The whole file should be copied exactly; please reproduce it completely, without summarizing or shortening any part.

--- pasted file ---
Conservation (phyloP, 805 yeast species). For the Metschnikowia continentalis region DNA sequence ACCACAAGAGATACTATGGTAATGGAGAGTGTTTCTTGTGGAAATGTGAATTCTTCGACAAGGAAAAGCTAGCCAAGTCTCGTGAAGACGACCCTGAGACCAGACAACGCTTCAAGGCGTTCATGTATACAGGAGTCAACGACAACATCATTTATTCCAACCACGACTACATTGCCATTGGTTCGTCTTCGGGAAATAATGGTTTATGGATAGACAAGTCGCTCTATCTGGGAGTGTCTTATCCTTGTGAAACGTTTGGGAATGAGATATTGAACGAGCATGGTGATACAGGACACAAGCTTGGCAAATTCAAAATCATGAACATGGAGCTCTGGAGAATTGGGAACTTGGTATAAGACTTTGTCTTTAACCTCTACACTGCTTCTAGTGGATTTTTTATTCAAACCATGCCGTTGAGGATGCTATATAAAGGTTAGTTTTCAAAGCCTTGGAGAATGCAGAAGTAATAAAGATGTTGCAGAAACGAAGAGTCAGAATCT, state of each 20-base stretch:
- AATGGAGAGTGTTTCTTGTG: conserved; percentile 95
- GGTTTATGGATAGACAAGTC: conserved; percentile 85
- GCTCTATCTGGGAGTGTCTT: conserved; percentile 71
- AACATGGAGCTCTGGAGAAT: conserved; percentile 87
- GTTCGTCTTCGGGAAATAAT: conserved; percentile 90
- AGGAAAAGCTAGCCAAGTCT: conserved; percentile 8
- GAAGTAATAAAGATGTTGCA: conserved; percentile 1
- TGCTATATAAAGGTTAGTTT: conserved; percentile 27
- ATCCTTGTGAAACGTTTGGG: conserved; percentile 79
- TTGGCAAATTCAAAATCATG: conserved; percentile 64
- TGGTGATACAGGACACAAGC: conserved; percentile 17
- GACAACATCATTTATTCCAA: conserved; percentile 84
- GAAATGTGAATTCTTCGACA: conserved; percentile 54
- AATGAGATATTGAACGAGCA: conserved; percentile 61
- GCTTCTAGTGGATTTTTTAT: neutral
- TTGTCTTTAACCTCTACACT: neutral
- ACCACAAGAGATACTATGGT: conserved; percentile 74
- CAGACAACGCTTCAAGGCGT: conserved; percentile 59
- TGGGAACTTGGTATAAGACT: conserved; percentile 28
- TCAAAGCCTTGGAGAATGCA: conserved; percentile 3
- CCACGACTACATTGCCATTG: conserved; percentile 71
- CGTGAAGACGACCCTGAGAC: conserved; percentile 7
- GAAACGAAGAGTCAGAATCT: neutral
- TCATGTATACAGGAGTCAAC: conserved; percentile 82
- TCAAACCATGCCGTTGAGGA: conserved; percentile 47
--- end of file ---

Conservation (phyloP, 805 yeast species). For the Metschnikowia continentalis region DNA sequence ACCACAAGAGATACTATGGTAATGGAGAGTGTTTCTTGTGGAAATGTGAATTCTTCGACAAGGAAAAGCTAGCCAAGTCTCGTGAAGACGACCCTGAGACCAGACAACGCTTCAAGGCGTTCATGTATACAGGAGTCAACGACAACATCATTTATTCCAACCACGACTACATTGCCATTGGTTCGTCTTCGGGAAATAATGGTTTATGGATAGACAAGTCGCTCTATCTGGGAGTGTCTTATCCTTGTGAAACGTTTGGGAATGAGATATTGAACGAGCATGGTGATACAGGACACAAGCTTGGCAAATTCAAAATCATGAACATGGAGCTCTGGAGAATTGGGAACTTGGTATAAGACTTTGTCTTTAACCTCTACACTGCTTCTAGTGGATTTTTTATTCAAACCATGCCGTTGAGGATGCTATATAAAGGTTAGTTTTCAAAGCCTTGGAGAATGCAGAAGTAATAAAGATGTTGCAGAAACGAAGAGTCAGAATCT, state of each 20-base stretch:
- AATGGAGAGTGTTTCTTGTG: conserved; percentile 95
- GGTTTATGGATAGACAAGTC: conserved; percentile 85
- GCTCTATCTGGGAGTGTCTT: conserved; percentile 71
- AACATGGAGCTCTGGAGAAT: conserved; percentile 87
- GTTCGTCTTCGGGAAATAAT: conserved; percentile 90
- AGGAAAAGCTAGCCAAGTCT: conserved; percentile 8
- GAAGTAATAAAGATGTTGCA: conserved; percentile 1
- TGCTATATAAAGGTTAGTTT: conserved; percentile 27
- ATCCTTGTGAAACGTTTGGG: conserved; percentile 79
- TTGGCAAATTCAAAATCATG: conserved; percentile 64
- TGGTGATACAGGACACAAGC: conserved; percentile 17
- GACAACATCATTTATTCCAA: conserved; percentile 84
- GAAATGTGAATTCTTCGACA: conserved; percentile 54
- AATGAGATATTGAACGAGCA: conserved; percentile 61
- GCTTCTAGTGGATTTTTTAT: neutral
- TTGTCTTTAACCTCTACACT: neutral
- ACCACAAGAGATACTATGGT: conserved; percentile 74
- CAGACAACGCTTCAAGGCGT: conserved; percentile 59
- TGGGAACTTGGTATAAGACT: conserved; percentile 28
- TCAAAGCCTTGGAGAATGCA: conserved; percentile 3
- CCACGACTACATTGCCATTG: conserved; percentile 71
- CGTGAAGACGACCCTGAGAC: conserved; percentile 7
- GAAACGAAGAGTCAGAATCT: neutral
- TCATGTATACAGGAGTCAAC: conserved; percentile 82
- TCAAACCATGCCGTTGAGGA: conserved; percentile 47